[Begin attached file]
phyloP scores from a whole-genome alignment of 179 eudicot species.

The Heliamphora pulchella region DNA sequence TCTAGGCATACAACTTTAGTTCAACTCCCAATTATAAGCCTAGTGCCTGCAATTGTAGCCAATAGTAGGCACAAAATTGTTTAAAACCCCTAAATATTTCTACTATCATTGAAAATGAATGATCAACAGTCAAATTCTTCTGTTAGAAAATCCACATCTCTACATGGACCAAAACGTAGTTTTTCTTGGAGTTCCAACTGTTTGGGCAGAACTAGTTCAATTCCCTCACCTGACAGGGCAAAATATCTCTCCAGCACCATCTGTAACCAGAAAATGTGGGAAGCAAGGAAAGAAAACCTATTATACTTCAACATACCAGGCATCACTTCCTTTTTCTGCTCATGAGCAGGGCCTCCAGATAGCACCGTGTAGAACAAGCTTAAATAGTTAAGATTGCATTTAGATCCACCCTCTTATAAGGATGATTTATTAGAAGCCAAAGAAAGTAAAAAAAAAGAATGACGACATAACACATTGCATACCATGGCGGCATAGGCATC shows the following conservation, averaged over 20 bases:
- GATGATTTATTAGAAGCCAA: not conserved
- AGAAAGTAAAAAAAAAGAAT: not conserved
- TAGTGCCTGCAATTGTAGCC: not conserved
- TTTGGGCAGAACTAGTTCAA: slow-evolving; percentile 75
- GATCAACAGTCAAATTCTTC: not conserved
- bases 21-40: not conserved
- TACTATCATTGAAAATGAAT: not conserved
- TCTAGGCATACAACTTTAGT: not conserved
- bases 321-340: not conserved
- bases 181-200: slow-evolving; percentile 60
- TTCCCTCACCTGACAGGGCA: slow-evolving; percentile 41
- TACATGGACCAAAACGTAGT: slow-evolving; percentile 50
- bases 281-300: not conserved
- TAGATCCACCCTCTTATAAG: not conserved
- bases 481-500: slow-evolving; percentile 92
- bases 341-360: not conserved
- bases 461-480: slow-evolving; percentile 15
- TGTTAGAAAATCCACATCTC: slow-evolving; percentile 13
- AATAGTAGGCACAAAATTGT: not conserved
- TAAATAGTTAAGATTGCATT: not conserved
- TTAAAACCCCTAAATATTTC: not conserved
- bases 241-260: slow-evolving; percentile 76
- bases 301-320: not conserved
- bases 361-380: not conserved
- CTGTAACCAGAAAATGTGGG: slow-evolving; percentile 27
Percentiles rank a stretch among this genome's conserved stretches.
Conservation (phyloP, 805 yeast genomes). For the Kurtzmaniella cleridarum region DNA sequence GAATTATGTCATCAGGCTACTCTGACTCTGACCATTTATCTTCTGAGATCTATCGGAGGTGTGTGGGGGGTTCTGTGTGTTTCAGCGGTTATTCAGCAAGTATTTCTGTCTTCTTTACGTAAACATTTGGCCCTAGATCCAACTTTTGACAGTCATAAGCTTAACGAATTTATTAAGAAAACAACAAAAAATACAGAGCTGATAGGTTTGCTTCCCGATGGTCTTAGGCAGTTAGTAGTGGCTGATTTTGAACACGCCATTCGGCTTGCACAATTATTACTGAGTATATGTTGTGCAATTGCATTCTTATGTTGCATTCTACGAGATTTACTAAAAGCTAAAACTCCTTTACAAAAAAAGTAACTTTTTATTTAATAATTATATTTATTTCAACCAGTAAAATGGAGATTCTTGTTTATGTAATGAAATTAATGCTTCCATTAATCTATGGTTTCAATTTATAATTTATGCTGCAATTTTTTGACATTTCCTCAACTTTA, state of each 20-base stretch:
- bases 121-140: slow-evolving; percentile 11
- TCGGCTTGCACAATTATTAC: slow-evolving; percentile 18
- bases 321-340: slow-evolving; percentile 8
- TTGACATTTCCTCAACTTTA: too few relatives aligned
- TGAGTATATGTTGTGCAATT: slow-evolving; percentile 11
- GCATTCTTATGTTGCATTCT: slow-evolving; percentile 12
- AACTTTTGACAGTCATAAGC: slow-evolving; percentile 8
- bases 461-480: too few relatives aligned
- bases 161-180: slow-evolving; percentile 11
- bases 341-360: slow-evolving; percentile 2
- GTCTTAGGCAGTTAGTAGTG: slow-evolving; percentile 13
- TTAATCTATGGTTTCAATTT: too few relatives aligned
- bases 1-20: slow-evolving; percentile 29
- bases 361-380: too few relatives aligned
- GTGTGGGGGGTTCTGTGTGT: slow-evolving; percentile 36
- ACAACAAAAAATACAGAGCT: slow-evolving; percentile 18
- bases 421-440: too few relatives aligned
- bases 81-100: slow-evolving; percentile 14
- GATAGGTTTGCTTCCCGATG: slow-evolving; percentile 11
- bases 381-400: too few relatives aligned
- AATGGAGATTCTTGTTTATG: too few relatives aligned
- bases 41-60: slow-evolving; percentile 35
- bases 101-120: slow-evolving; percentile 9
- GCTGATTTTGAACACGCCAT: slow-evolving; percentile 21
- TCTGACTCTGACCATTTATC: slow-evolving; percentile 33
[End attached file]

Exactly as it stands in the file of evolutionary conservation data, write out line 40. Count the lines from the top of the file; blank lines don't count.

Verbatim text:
- GTCTTAGGCAGTTAGTAGTG: slow-evolving; percentile 13